God Gives Hope Through Micah

March 1, 2018

The words of the prophet Micah open for us a world with which we are largely unfamiliar.  The basics are there.  God’s people sin in the Old Testament.  God responds with words of judgment.  The people respond with sadness and horror.  Micah, the prophet is sad because he lives to serve God.  His name is a rhetorical question: Micah means “Who is like Yahweh? Who is like God?” The name Micah states what needs to be stated--no one and nothing is greater than the Lord God.


Micah was dealing with a situation where the prophets and preachers were only concerned with political correctness.  They worked in league with the royal cabinet of bureaucrats.  This altered their preaching.  Instead of preaching and prophesying God’s word and truth, they preached only things that would keep them in everyone’s good graces.  This corrupted the nation.  Since the truth of God’s word was not being proclaimed and people were not being led in the right directions, everything in society started to go awry.  Sexual impurity ensued.  The people began to worship pagan deities.  The high places and mountaintops were not used for praying to Yahweh.  Instead, the high places were used for worshipping those pagan gods. 



Corruption, both political and monetary, became an enormous issue.  During Micah’s days of prophecy, there was corruption from within.   The infrastructure began to deteriorate.  If that wasn’t bad enough, there was another mounting problem in Micah’s day: The imperial Assyrian army was picking up speed.  The Assyrians were growing in power.  Isaiah, in like manner, speaks of the Assyrians coming onslaught.  Picture a strong ancient army.  They are all unified by their war uniforms.  A multitude of strong men of great number.  They were professional soldiers, not volunteers.  They knew how to fight.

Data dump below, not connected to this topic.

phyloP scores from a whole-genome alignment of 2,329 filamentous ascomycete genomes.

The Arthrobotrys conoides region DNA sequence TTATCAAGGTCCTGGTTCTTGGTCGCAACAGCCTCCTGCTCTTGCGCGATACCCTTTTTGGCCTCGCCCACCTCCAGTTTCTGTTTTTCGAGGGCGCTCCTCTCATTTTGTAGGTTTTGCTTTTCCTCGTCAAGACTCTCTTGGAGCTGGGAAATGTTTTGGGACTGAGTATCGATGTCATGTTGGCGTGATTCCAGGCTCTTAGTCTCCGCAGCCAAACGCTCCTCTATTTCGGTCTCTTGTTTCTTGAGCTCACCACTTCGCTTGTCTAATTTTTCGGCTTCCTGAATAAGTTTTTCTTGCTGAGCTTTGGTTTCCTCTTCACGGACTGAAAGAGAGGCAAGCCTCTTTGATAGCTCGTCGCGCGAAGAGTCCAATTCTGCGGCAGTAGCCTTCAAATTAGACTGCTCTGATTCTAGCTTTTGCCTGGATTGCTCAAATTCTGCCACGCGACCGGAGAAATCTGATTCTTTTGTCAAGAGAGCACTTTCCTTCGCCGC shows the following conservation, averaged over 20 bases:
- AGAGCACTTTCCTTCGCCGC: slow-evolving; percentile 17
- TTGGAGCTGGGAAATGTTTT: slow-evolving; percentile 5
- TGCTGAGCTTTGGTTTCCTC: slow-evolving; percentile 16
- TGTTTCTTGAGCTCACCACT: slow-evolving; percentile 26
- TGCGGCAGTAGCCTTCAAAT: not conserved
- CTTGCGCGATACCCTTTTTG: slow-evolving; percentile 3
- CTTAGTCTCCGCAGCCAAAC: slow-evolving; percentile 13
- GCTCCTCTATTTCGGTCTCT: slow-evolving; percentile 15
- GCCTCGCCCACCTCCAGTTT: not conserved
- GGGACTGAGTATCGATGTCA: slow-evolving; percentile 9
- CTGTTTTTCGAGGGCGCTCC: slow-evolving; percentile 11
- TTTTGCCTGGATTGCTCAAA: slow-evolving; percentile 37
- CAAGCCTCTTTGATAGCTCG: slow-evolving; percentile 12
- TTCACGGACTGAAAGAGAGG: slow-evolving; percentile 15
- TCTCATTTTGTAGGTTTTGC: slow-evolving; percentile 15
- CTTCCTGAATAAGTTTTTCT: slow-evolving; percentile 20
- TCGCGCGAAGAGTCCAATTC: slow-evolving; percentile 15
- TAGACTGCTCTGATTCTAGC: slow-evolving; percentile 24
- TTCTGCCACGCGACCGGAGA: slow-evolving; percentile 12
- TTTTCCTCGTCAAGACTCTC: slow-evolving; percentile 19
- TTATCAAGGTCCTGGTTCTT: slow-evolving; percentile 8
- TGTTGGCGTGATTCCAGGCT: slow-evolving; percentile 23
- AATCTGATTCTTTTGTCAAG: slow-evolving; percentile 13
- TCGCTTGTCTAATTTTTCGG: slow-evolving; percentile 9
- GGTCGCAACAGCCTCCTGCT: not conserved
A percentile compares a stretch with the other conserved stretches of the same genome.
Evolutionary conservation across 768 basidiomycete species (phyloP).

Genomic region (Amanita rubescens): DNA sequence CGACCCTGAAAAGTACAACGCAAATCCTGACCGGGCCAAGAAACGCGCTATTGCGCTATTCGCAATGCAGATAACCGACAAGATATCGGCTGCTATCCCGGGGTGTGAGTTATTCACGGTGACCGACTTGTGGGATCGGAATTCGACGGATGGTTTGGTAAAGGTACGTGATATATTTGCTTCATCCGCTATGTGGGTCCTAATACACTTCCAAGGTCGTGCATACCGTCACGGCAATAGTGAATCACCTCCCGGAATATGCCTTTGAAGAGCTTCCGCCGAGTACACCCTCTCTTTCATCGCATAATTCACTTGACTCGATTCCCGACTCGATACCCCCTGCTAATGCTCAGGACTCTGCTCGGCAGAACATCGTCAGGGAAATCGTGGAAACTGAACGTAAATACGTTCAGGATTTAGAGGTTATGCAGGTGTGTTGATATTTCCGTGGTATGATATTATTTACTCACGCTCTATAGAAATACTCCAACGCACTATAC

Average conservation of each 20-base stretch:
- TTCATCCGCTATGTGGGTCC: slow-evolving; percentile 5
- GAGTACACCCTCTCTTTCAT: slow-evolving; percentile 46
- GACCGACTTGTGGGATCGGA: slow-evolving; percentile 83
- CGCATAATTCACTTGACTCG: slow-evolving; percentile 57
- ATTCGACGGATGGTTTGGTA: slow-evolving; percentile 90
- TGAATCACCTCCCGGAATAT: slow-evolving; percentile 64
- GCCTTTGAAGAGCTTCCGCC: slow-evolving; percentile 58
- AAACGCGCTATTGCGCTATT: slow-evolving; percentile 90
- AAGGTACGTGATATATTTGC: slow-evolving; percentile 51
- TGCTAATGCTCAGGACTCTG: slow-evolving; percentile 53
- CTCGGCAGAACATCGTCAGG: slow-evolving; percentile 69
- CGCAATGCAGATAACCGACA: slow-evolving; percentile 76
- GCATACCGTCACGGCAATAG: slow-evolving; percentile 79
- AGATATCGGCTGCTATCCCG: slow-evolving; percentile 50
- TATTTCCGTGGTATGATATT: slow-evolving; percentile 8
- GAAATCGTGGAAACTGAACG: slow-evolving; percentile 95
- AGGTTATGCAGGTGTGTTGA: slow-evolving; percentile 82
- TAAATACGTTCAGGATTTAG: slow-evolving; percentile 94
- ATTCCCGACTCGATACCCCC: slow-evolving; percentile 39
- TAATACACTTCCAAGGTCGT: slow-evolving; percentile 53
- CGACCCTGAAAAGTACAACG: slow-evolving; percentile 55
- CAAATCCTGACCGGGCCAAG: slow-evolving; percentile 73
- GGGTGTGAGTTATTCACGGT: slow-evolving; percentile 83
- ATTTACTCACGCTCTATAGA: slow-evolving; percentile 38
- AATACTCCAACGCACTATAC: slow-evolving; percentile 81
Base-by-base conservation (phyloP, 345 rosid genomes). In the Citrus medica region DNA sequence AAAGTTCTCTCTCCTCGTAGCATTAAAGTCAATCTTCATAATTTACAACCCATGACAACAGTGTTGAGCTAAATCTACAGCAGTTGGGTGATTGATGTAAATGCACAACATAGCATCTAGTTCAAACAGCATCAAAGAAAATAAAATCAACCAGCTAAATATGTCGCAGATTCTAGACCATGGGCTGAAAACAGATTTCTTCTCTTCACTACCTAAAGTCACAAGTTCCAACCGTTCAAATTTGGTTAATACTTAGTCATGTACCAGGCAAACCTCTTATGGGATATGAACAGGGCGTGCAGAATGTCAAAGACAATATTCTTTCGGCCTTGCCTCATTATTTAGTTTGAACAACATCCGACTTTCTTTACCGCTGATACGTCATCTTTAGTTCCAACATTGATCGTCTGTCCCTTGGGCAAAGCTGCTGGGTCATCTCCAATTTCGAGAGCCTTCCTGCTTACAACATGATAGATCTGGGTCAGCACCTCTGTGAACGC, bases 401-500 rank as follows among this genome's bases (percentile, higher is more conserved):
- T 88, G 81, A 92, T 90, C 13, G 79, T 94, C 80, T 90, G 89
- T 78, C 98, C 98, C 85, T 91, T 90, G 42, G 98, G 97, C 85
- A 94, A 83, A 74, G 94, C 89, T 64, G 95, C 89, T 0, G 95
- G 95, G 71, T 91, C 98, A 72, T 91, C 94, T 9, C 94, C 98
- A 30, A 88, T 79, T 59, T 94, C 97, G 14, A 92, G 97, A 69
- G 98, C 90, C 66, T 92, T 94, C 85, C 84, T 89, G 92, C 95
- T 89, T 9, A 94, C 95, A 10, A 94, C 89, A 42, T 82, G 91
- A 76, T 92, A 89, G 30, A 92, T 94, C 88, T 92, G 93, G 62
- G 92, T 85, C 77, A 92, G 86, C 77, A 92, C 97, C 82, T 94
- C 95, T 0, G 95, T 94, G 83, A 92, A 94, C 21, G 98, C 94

Isaiah says of them: None shall be weary nor stumble among them; none shall slumber nor sleep; neither shall the girdle of their loins be loosed, nor the latchet of their shoes broken(Isaiah 5:27).  This was not an army to contend with.  This army was preparing to come to lay waste to Samaria and Judah.  Isaiah also says that the Assyrian army was going to be used as “the rod of God’s anger(Isaiah 10:5).


Micah speaks of this coming destruction in chapter one.  What does Micah say in response to this ill news? “Therefore I will wail and howl, I will go stripped and naked: I will make a wailing like the jackal and mourning asthe owl”(vs. 8). In like manner, Micah says that the people should roll themselves in the dust (vs. 10). Chapter one is completely void of any gospel. These are words of judgment. 


In the picture of Micah wailing and howling as he is stripped and naked, leads to something different than what had been going on in these lands. When Micah says to roll in the dust and to shave their heads bald, we are seeing something that was not happening there for some time. Wailing, howling, shaving the head, and rolling in the dust were visual  manifestations of repentance.